Just when he was thinking, “Stop the planet, I want to get off,” Pat Brothwell bumped into someone who made him reconsider that train of thought.
I was aimlessly perusing Facebook the other day and stumbled across a status that said, “Stop the planet, I want to get off,” which might be my new favorite saying. It was used as a response to a link proclaiming that “selfie” has been added to the dictionary, but I could personally apply it to the kid who asked me whether or not a passport was required to go to New Jersey, any news item coming out of Florida or the number of people on my news feed that share their bowel movements. It could be used in any situations in which find yourself thinking, “There’s no hope left.” Clearly I kid, but on a more serious note when you read about “knocking” being a thing or people camping outside Walmart a week early for Black Friday and the majority of your students can name more Kardashians then Presidents, it’s easy to question the future of mankind.
Then, once in a while, a chance encounter reminds you that not everyone is going the way of the dodo.
The other night I stopped to get my oil changed. I was excited to find myself in the waiting area with two relatively normal looking humans. Usually Murphy’s Law rules my life and I find myself sharing waiting rooms with people with excessive gas or strong political opinions they just can’t contain. Unfortunately, I’d forgotten my book at home and my iPod was dead, so I would have to go an excruciating 15-20 minutes with no entertainment.
Having the attention span of a four year old, I quickly found myself creeping on the two others in the room, effectively rendering myself the weirdo. I first turned my attention to the woman on my left. I’m endlessly fascinated by people who Skype in public. Do they want to share their conversations with the world? Do they realize that strangers are possibly getting a glimpse into their home or dorm room? After a minute or two that seemed way to invasive so I turned to see what the guy to my right was doing. It appeared he was grading papers. I found myself trying to read along as he corrected and must have been doing so way too intently because after a moment he looked up.
“Sorry for being weird,” I said. “I was just seeing what you were grading.” He looked at me blankly. “I’m a teacher too.”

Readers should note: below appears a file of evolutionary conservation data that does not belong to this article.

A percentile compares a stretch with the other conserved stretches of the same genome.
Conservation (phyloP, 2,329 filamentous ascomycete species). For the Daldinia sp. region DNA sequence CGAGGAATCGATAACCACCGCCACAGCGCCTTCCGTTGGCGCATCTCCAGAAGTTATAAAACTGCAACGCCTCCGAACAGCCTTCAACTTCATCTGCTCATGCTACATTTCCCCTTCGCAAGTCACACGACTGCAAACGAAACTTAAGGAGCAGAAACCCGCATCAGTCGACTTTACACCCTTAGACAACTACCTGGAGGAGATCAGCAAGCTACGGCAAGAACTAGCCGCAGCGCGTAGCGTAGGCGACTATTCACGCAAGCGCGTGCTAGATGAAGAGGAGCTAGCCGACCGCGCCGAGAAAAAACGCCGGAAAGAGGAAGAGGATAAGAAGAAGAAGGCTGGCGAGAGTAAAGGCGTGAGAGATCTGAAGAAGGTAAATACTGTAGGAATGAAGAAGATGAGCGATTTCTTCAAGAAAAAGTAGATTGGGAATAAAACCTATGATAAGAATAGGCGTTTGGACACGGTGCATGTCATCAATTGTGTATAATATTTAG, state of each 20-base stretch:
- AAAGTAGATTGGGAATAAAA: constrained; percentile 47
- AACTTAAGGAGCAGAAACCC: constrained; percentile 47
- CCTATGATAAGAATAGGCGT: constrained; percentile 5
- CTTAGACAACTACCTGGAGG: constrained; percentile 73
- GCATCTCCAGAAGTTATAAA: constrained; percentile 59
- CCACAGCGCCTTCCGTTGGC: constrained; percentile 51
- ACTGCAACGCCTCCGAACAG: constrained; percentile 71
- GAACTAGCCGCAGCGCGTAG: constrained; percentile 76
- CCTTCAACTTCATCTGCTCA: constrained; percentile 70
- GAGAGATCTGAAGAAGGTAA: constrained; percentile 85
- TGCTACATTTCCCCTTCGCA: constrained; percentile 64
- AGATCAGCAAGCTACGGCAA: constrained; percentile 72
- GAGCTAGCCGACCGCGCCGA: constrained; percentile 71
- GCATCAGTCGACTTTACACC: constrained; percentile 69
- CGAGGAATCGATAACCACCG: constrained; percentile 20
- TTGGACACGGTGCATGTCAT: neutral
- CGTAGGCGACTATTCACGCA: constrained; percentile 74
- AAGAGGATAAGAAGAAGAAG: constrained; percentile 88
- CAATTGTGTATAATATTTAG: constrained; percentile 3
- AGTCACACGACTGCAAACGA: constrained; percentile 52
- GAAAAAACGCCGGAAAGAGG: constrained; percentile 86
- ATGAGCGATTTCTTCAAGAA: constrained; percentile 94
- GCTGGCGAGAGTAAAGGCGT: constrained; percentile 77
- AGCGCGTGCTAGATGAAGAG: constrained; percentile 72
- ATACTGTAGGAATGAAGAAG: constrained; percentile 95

“Well, I’m not a teacher.” This is super awkward, I thought.
“Well, sorry for being creepy then.” He laughed.
“No, fair enough. I’m sorry you caught me off guard. I do IT work. I volunteer at a literacy organization, so this is for one of my students.” I was interested. As part of the required community service hours I needed to complete as an undergrad at a Jesuit college, I’d gotten certified to volunteer at a literacy center as well. Because the training, at 20 hours, was so comprehensive, I didn’t actually do any legitimate volunteer work and just completed the certification program. It turns out that he went to St. Joe’s, and had first learned about the program in the exact same fashion. It was a weird coincidence so we started chatting.
He also got certified his senior year and also didn’t pursue it past that. We laughed at our terrible excuses. I had a heavy course load and no car (aka it would have disrupted my nightly bar schedule, which I’ll point out, I could easily walk to) while he was struggling to maintain his grades and keep up financially (aka taking a cab to Philly’s Old City bars four nights a week is time consuming and expensive). So, I asked him, what and when made him actually begin to volunteer.
I was preparing to be cynical. Lancaster, where I live, is a very religious area. A lot of the students I teach routinely volunteer through their church and a large majority go on missions trips to help in less fortunate locales. While I applaud the selflessness this takes and think it’s a great trait to instill at a young age, the whole “missions” side of it always leaves a bad taste in my mouth. They’re doing something nice, but with ulterior motives of spreading the word of whatever religious organization they’re affiliated with.